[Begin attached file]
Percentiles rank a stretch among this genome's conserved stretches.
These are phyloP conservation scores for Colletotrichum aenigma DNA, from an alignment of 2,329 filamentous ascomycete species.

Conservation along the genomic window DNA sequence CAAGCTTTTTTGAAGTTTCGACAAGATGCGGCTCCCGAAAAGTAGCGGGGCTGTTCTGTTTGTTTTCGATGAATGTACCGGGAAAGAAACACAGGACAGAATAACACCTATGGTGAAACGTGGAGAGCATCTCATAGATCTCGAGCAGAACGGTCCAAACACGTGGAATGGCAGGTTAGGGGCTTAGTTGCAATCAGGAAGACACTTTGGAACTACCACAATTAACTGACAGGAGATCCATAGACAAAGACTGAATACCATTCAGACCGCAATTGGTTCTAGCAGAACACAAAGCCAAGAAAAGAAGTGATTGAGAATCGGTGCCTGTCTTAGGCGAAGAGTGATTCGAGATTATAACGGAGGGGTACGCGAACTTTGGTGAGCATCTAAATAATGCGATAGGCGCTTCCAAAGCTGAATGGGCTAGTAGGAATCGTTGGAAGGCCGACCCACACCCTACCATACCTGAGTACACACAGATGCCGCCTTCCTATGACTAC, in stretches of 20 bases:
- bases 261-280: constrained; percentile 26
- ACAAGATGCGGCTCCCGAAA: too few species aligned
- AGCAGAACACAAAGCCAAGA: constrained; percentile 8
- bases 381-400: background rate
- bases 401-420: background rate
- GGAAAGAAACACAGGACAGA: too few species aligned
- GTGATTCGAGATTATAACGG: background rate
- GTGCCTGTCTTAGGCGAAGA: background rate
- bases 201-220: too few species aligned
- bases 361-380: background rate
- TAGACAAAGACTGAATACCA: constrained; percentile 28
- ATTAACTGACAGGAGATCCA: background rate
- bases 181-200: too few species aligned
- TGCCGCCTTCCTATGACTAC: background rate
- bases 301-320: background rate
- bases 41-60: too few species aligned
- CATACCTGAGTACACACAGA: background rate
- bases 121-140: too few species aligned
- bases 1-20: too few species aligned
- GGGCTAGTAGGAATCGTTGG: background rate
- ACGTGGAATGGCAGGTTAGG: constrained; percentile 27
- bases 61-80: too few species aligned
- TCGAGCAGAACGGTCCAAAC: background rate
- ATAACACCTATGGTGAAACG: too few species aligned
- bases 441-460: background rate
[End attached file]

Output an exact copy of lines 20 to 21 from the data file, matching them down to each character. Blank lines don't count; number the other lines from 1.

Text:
- CATACCTGAGTACACACAGA: background rate
- bases 121-140: too few species aligned